View Full Version : Hi poly count in scene

12-13-2004, 01:45 AM
I am creating a scene which consists of a large amount of bedroom furniture. The furniture all has rounded handles but at the moment the handles account for more than half the poly count in the scene.

I can't change the style of the handles but the total poly count for ALL the handles (chest,side table,wardrobes etc) is 15,000 polys!!!!!!

Any ideas.

12-13-2004, 02:33 AM
To be honest, 15K doesn't sound like a great deal at all to me.
Once your scene starts getting over 500K polys you may start to worry. ;)

If you post a wireframe of one of the handles, someone may be able to advise you of how you could possibly refine the shape and reduce polys. But without something to go on, it's difficult to say.

12-13-2004, 02:35 AM
depend how smooth you need them, and how far the camera... but if you go for detail... there is no other way than.... lotsa polys... or maybe subpatches, but still, you'll have to put subdivide high and so ... poly-polys...

BTW... 15,000 are nothing these days for nice handles.... espacially a lot of those... :D

Post a render..

12-13-2004, 03:30 AM
Here is a quick pic. If you don't think 15,000 is alot then i might stop worrying about it. I was just a little suprised how many of polygons in the scene were just for the handles.


12-13-2004, 07:12 AM
I'd say that you've gone a little OTT there. Are they subpatcheS? If so, the true poly count will rocket in Layout.
For something like this, I'd be inclined to use Lathe for the profile. If they are pure polys, I can see a few places you couldreduce the amount and with smoothing on, you'd barely notice unless you intended to zoom right up to the handle.

What you could try is setting up a scene with just a handle in it at about the distance from the camera you expect would be your closest shot.
then use quemloss3 to create version of the handle at progressively lower res, (about 75% - 50% per pass). You could then make a judgement on what you could get away with. Naturally, this is dependent on render resolution as well.

If you wish - I could throw together an example of what I mean and post it up for you to check out if I get some time tonight.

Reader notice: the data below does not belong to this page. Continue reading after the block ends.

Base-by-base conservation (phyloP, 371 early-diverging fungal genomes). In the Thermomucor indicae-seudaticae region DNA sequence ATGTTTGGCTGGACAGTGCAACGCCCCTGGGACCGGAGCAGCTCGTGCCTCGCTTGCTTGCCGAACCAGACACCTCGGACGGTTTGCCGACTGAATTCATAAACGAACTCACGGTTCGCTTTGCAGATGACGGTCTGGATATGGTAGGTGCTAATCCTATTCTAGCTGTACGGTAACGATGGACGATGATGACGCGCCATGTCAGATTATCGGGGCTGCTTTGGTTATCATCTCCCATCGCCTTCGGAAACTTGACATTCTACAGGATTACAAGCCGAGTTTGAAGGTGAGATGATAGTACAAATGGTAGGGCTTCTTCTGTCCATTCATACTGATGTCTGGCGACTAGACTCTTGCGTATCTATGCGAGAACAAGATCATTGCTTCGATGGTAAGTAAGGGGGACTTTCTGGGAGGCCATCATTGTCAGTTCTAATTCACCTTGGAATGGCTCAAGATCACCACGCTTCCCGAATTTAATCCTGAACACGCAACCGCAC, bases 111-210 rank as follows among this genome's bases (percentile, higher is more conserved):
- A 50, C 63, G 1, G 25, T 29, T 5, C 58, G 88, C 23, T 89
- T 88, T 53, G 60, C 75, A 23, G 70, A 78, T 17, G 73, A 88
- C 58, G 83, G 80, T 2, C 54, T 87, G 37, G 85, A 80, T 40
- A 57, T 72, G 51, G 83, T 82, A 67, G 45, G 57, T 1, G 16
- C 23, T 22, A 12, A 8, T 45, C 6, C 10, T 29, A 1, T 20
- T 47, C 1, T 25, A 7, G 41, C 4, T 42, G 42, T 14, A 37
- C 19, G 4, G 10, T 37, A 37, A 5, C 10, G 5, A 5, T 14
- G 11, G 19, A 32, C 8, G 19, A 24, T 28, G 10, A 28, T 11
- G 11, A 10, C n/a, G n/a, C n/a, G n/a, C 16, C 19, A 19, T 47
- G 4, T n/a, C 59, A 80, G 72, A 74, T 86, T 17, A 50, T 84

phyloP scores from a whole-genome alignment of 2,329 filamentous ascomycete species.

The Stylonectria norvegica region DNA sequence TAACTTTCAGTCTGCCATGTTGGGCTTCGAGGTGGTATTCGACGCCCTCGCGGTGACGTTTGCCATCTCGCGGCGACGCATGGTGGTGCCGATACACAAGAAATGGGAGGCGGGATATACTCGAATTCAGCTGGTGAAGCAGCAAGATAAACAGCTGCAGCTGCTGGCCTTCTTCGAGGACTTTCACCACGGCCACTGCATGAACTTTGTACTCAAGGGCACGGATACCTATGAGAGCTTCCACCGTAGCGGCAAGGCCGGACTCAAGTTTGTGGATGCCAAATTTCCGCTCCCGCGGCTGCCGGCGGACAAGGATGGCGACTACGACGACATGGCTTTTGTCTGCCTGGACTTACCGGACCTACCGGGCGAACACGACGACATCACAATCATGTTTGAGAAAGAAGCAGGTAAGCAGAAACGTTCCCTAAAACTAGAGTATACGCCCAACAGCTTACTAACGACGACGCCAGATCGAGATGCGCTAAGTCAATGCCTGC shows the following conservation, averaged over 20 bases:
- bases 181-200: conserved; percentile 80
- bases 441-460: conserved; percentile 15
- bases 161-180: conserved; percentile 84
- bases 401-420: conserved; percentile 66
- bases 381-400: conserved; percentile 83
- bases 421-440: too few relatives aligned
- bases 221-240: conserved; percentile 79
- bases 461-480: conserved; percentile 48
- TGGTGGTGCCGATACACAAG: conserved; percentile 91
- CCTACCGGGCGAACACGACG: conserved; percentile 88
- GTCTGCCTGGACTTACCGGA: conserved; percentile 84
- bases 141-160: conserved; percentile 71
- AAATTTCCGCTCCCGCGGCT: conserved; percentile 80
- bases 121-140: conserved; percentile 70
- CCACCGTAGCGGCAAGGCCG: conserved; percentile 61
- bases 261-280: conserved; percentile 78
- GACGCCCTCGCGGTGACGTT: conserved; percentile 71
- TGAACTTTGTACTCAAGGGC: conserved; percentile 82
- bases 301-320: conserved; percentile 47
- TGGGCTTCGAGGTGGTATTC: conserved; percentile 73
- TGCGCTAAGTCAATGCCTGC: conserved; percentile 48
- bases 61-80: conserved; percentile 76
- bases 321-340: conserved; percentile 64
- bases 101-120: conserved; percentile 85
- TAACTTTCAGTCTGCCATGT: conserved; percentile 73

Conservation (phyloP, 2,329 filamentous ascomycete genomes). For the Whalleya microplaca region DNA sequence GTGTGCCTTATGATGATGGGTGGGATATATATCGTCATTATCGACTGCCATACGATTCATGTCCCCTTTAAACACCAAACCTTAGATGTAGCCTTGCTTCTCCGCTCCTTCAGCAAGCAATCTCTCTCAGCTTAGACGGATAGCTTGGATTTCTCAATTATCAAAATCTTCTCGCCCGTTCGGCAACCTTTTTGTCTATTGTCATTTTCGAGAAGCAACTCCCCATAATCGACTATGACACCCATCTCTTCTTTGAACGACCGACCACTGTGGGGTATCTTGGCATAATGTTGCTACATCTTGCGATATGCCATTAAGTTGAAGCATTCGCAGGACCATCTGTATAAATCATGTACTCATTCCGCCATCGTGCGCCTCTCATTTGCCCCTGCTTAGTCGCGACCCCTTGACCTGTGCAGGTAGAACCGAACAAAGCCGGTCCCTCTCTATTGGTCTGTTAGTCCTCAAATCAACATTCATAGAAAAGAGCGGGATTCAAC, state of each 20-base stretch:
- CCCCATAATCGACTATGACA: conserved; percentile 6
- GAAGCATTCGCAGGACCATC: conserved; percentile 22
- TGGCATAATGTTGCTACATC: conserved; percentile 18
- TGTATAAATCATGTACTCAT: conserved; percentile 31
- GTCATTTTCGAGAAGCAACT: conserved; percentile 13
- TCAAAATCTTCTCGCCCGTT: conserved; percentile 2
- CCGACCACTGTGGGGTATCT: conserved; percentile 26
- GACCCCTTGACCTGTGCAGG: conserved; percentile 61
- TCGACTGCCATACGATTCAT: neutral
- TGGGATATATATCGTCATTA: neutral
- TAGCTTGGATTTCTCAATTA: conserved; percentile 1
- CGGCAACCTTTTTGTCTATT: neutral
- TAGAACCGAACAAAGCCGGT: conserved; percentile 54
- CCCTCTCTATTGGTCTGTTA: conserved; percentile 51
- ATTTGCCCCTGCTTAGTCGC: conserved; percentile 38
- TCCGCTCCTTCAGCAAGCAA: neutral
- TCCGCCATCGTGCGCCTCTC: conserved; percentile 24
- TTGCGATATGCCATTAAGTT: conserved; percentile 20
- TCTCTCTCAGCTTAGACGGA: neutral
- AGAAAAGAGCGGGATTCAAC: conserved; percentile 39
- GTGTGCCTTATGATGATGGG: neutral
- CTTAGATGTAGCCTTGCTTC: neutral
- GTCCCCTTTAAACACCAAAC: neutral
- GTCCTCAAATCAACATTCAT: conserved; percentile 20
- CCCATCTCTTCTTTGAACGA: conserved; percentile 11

12-13-2004, 07:36 AM
Okay - here's an example I just cobbled together to show how you can affect the poly count.
it's in a Winrar format archive (rar).
Each layers name pretty much says what I did - Lathe tool used throughout.

12-13-2004, 07:36 AM
That would be great and very much appreciated. :)

The model was produced using the pen and lathe tool. 5 sides were used and then the model was subpatched.

What is causing me concern is the amount of handles being used within the scene. Also,It is for an animation so wherever i can cut down on rendering time the better.

12-13-2004, 07:39 AM
If you check out my version - you'll se how low you can go - absolutely no need to turn something with so many polys into sub-Ds - For a sub-D version, I'd only use a handfull of polys.
With a smoothing angle on the surface of about 65.5 degrees - these should be more than enough.

12-13-2004, 07:50 AM
Here's a sub-D version - the final one is 144 polys (patches). It wsa formed from the curve using lathe at 6 segments, then some use of bandglue to remove over-detailing.
Hope these examples help.


12-13-2004, 07:55 AM
Thank you very much for helping me out here :)

I have just had a look at both files. Does using supatching increase render time?

Also, the bandglue is a new one to me. I've never used that before,what exactly is it doing.

The second file you sent me with the 145 polycount was superb!

Sorry if i'm being a pain.

12-13-2004, 10:59 AM
SubPatch can increase render time if you have it set quite high as the renderer has to quantify the object.
Say you have a subpatched object with 50 patches, if your sub-patch level is set to 4, when you freeze it, or when it is interpreted, this will end up with 800 polygons, so inevitably, there is a render time hit, but as to if it is significant, I couldn't say for sure, my guess is it has to be slower than just reading the frozen geometry.
BTW, when I talk about frozen, I mean a sub-patch that has been turned back into polys at the sub-patch level by hitting CTRL+D when in sub-patch mode.

Bandglue is the inverse of bandsaw, where bandsaw would cut a line of polys in two with the default setting, selecting two adjacent quad-polys and hitting bandglue, will make two rows become one. These two tools are absolutely indispenable for me when modelling, (I tend to use both bandsaw, and bandsaw pro, which is interactive, so handy to see exactly where your cuts are taking place. :)

12-13-2004, 11:15 AM
That explains an awful lot! I use the bandsaw regularly but the bandglue tool seems to have escaped me.

Thank you so much for your time and efforts. I only hope i can repay you some time.

12-14-2004, 02:23 AM
That explains an awful lot! I use the bandsaw regularly but the bandglue tool seems to have escaped me.

To be honest, it was the same with me, seemed like a "toy" tool until I needed it, now it's a must-have on my menus/shortcuts :)